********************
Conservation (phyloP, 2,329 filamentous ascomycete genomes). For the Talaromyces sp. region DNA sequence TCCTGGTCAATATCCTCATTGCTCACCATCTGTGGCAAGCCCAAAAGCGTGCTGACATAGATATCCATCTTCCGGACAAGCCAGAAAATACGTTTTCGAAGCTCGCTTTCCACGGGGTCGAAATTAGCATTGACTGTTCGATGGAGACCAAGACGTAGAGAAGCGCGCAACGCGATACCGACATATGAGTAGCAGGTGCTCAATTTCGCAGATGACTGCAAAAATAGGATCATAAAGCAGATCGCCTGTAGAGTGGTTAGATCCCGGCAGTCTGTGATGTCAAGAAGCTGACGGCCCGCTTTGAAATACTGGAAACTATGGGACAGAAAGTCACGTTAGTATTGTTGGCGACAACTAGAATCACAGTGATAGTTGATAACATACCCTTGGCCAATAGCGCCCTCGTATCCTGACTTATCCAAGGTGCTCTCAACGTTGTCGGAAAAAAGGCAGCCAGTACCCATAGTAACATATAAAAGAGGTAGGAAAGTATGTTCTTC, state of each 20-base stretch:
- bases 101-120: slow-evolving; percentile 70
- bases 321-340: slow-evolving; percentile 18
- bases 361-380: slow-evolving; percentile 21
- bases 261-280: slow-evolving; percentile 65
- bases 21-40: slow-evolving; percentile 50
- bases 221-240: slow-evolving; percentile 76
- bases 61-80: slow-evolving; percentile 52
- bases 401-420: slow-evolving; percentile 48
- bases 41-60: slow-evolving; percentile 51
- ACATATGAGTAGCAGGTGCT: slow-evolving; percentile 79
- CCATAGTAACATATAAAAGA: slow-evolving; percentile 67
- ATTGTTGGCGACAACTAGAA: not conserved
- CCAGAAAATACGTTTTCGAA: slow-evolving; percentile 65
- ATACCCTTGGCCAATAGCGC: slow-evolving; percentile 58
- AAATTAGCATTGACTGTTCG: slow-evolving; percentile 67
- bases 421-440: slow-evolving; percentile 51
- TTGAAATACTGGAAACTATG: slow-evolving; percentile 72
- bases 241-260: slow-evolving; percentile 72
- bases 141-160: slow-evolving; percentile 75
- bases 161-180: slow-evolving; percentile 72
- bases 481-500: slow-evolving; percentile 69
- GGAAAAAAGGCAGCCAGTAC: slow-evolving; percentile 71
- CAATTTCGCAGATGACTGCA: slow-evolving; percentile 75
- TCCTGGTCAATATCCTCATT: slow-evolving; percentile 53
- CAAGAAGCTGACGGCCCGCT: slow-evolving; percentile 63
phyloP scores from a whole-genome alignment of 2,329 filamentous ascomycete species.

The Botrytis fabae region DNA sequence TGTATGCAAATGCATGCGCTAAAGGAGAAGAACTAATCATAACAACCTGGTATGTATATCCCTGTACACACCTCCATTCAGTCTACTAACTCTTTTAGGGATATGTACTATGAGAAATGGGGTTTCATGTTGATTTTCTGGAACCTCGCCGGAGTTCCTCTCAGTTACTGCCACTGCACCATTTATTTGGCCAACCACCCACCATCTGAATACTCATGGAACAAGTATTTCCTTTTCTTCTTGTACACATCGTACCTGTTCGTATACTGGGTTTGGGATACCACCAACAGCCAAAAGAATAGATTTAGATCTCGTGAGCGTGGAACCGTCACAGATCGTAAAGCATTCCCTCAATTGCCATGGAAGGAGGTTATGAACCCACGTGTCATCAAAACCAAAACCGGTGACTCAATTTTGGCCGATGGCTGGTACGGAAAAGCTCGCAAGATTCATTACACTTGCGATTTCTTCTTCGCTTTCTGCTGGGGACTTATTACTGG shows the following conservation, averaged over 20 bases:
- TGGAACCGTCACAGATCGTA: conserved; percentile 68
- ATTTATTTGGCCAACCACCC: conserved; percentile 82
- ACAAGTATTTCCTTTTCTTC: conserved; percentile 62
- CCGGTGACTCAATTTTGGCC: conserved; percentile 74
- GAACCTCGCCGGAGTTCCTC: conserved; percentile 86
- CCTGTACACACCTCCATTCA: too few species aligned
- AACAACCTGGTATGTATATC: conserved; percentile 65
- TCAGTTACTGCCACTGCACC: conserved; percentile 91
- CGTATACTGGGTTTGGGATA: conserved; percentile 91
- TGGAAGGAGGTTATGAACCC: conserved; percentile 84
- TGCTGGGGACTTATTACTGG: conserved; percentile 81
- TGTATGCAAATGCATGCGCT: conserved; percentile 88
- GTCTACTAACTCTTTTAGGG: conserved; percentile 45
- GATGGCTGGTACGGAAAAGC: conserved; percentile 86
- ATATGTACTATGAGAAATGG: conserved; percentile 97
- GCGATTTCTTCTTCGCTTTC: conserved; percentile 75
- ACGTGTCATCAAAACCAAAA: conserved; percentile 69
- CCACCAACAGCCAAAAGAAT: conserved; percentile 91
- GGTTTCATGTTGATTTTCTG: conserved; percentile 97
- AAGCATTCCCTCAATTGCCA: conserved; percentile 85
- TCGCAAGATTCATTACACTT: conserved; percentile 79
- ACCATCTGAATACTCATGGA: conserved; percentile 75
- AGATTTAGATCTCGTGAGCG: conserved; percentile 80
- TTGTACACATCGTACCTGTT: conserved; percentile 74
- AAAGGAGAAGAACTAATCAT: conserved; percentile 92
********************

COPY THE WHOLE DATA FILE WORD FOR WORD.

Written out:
Conservation (phyloP, 2,329 filamentous ascomycete genomes). For the Talaromyces sp. region DNA sequence TCCTGGTCAATATCCTCATTGCTCACCATCTGTGGCAAGCCCAAAAGCGTGCTGACATAGATATCCATCTTCCGGACAAGCCAGAAAATACGTTTTCGAAGCTCGCTTTCCACGGGGTCGAAATTAGCATTGACTGTTCGATGGAGACCAAGACGTAGAGAAGCGCGCAACGCGATACCGACATATGAGTAGCAGGTGCTCAATTTCGCAGATGACTGCAAAAATAGGATCATAAAGCAGATCGCCTGTAGAGTGGTTAGATCCCGGCAGTCTGTGATGTCAAGAAGCTGACGGCCCGCTTTGAAATACTGGAAACTATGGGACAGAAAGTCACGTTAGTATTGTTGGCGACAACTAGAATCACAGTGATAGTTGATAACATACCCTTGGCCAATAGCGCCCTCGTATCCTGACTTATCCAAGGTGCTCTCAACGTTGTCGGAAAAAAGGCAGCCAGTACCCATAGTAACATATAAAAGAGGTAGGAAAGTATGTTCTTC, state of each 20-base stretch:
- bases 101-120: slow-evolving; percentile 70
- bases 321-340: slow-evolving; percentile 18
- bases 361-380: slow-evolving; percentile 21
- bases 261-280: slow-evolving; percentile 65
- bases 21-40: slow-evolving; percentile 50
- bases 221-240: slow-evolving; percentile 76
- bases 61-80: slow-evolving; percentile 52
- bases 401-420: slow-evolving; percentile 48
- bases 41-60: slow-evolving; percentile 51
- ACATATGAGTAGCAGGTGCT: slow-evolving; percentile 79
- CCATAGTAACATATAAAAGA: slow-evolving; percentile 67
- ATTGTTGGCGACAACTAGAA: not conserved
- CCAGAAAATACGTTTTCGAA: slow-evolving; percentile 65
- ATACCCTTGGCCAATAGCGC: slow-evolving; percentile 58
- AAATTAGCATTGACTGTTCG: slow-evolving; percentile 67
- bases 421-440: slow-evolving; percentile 51
- TTGAAATACTGGAAACTATG: slow-evolving; percentile 72
- bases 241-260: slow-evolving; percentile 72
- bases 141-160: slow-evolving; percentile 75
- bases 161-180: slow-evolving; percentile 72
- bases 481-500: slow-evolving; percentile 69
- GGAAAAAAGGCAGCCAGTAC: slow-evolving; percentile 71
- CAATTTCGCAGATGACTGCA: slow-evolving; percentile 75
- TCCTGGTCAATATCCTCATT: slow-evolving; percentile 53
- CAAGAAGCTGACGGCCCGCT: slow-evolving; percentile 63
phyloP scores from a whole-genome alignment of 2,329 filamentous ascomycete species.

The Botrytis fabae region DNA sequence TGTATGCAAATGCATGCGCTAAAGGAGAAGAACTAATCATAACAACCTGGTATGTATATCCCTGTACACACCTCCATTCAGTCTACTAACTCTTTTAGGGATATGTACTATGAGAAATGGGGTTTCATGTTGATTTTCTGGAACCTCGCCGGAGTTCCTCTCAGTTACTGCCACTGCACCATTTATTTGGCCAACCACCCACCATCTGAATACTCATGGAACAAGTATTTCCTTTTCTTCTTGTACACATCGTACCTGTTCGTATACTGGGTTTGGGATACCACCAACAGCCAAAAGAATAGATTTAGATCTCGTGAGCGTGGAACCGTCACAGATCGTAAAGCATTCCCTCAATTGCCATGGAAGGAGGTTATGAACCCACGTGTCATCAAAACCAAAACCGGTGACTCAATTTTGGCCGATGGCTGGTACGGAAAAGCTCGCAAGATTCATTACACTTGCGATTTCTTCTTCGCTTTCTGCTGGGGACTTATTACTGG shows the following conservation, averaged over 20 bases:
- TGGAACCGTCACAGATCGTA: conserved; percentile 68
- ATTTATTTGGCCAACCACCC: conserved; percentile 82
- ACAAGTATTTCCTTTTCTTC: conserved; percentile 62
- CCGGTGACTCAATTTTGGCC: conserved; percentile 74
- GAACCTCGCCGGAGTTCCTC: conserved; percentile 86
- CCTGTACACACCTCCATTCA: too few species aligned
- AACAACCTGGTATGTATATC: conserved; percentile 65
- TCAGTTACTGCCACTGCACC: conserved; percentile 91
- CGTATACTGGGTTTGGGATA: conserved; percentile 91
- TGGAAGGAGGTTATGAACCC: conserved; percentile 84
- TGCTGGGGACTTATTACTGG: conserved; percentile 81
- TGTATGCAAATGCATGCGCT: conserved; percentile 88
- GTCTACTAACTCTTTTAGGG: conserved; percentile 45
- GATGGCTGGTACGGAAAAGC: conserved; percentile 86
- ATATGTACTATGAGAAATGG: conserved; percentile 97
- GCGATTTCTTCTTCGCTTTC: conserved; percentile 75
- ACGTGTCATCAAAACCAAAA: conserved; percentile 69
- CCACCAACAGCCAAAAGAAT: conserved; percentile 91
- GGTTTCATGTTGATTTTCTG: conserved; percentile 97
- AAGCATTCCCTCAATTGCCA: conserved; percentile 85
- TCGCAAGATTCATTACACTT: conserved; percentile 79
- ACCATCTGAATACTCATGGA: conserved; percentile 75
- AGATTTAGATCTCGTGAGCG: conserved; percentile 80
- TTGTACACATCGTACCTGTT: conserved; percentile 74
- AAAGGAGAAGAACTAATCAT: conserved; percentile 92